When I was growing up, every Friday night, my father would give my mother her “weekly allowance” when he came home from the office.  It wasn’t really her money, but rather the cash she needed each week to pay for groceries, gas, her hair dresser, and whatever other necessities she had for herself and for the family. Out of these funds, my mother always put aside some undetermined handful. This was her “Piska” money, she told us.

Don’t ask me what the real translation of “Piska” is, but my mother also referred to it as her Rainy Day Fund.

Years later, when my sisters and I were cleaning out our parents house before moving them into an apartment, my mother told us to make sure we looked for an old suitcase in the attic. When we found it, we were to look inside and find its pocket and not just throw the suitcase away. When we did, we found stacks of dollars. My mother at the age of 85 was still saving for her rainy day. When we brought the suitcase downstairs to our mother, she immediately confessed that Daddy didn’t know about this money and there was no reason to tell him.

Knowing about saving for a rainy day since childhood, and growing up in a traditional family where mom stayed home raising three daughters, and cooking, cleaning, car pooling in support of the general welfare of our family, when I started working and later married, I, too, always had a designated account for my own use.  While not afraid of a rainy day, I also wanted money for me, money, which I did not have to account to for anyone.

Today, there are many highly educated and functioning women who are fearful when their marriages are falling apart. They wish to leave the marriage but panic because they have no “war chest” to fight their spouses with if it turns adversarial; or they are afraid they will be cut off from marital resources and not be able to afford a divorce.  How to pay for divorce is keeping them in an unhealthy place.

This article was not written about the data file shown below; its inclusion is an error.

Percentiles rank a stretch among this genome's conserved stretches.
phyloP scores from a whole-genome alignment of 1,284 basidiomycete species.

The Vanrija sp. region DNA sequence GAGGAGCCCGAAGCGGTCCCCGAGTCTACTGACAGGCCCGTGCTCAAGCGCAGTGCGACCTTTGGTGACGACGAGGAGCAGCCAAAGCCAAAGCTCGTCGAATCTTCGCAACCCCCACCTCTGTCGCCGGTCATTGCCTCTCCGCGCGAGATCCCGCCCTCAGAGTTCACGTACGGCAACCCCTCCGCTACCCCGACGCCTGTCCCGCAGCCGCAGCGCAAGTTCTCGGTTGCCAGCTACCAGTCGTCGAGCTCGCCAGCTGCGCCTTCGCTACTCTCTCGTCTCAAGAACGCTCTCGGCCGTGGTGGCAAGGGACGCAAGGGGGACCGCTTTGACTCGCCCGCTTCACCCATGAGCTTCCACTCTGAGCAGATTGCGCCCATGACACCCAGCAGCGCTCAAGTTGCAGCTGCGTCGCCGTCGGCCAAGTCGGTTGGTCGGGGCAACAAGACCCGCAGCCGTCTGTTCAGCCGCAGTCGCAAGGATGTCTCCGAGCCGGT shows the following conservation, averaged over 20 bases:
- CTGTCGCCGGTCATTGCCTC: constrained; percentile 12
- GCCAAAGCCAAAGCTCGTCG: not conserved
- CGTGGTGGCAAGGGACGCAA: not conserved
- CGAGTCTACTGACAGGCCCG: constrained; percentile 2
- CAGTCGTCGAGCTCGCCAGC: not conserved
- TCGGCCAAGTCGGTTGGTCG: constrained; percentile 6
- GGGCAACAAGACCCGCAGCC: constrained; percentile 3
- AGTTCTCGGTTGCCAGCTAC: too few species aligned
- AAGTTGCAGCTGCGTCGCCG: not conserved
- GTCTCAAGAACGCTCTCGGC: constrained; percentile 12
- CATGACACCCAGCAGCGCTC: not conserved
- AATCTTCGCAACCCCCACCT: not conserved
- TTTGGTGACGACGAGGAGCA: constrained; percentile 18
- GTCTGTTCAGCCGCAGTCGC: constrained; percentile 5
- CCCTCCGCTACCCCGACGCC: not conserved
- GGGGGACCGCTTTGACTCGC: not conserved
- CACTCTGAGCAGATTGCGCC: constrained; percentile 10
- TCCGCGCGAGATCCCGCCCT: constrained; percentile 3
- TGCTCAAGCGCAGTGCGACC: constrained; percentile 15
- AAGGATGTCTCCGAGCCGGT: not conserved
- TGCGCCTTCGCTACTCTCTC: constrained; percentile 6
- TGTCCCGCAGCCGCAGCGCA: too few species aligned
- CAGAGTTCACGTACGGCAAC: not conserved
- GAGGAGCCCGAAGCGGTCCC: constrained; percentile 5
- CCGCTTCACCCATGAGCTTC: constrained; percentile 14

Regardless of the state of your marriage, it’s important for you to consider yourself. Today’s electronic banking and tracking system does not mean there is not a viable method for a woman to secure funds to pay for a divorce. Even if it means taking $50 from the ATM and stashing the cash at your office, a drawer, or your best friend’s house, there are ways for you to know you will have the security to engage a lawyer and will be able to eat if your vindictive partner cuts off the monetary funds.

If it is too late to start “saving ” money, there are other ways to engage counsel.

Many lawyers or mediators accept credit cards these days. Alternatively, most credit cards have cash advance limits if you prefer not to leave a paper trail. If your spouse has more money than you, you can request that your spouse pay some or all your legal fees. If your spouse does not agree to this, you can ask a lawyer to help you initiate the legal means to securing your representation. Before credit cards, there were always other ways women helped themselves. These means are still viable. You can turn to a good friend or family for loans (offer to pay them interest), or sell assets, like jewelry or art that may belong to you. The important thing to remember is to not stay in a hopeless place because you think you can’t afford your exit.

For more than 18 years, Nina Epstein and law partner Elyse Goldweber have helped individuals and families in the New York City metropolitan area with the full range of legal issues associated with creation and dissolution of personal unions—including divorce, separation, and child support, as well as employment challenges and related business matters. For more information on how they might assist you with your concerns, visit their website or call 212.355.4149.

Although SAS periodically features links to and writing by other professionals on the SAS website, SAS for Women™ is not responsible for the accuracy or content of that information. As for what is best for you and your future, SAS always recommends you speak to a professional to discuss the particulars of your situation.

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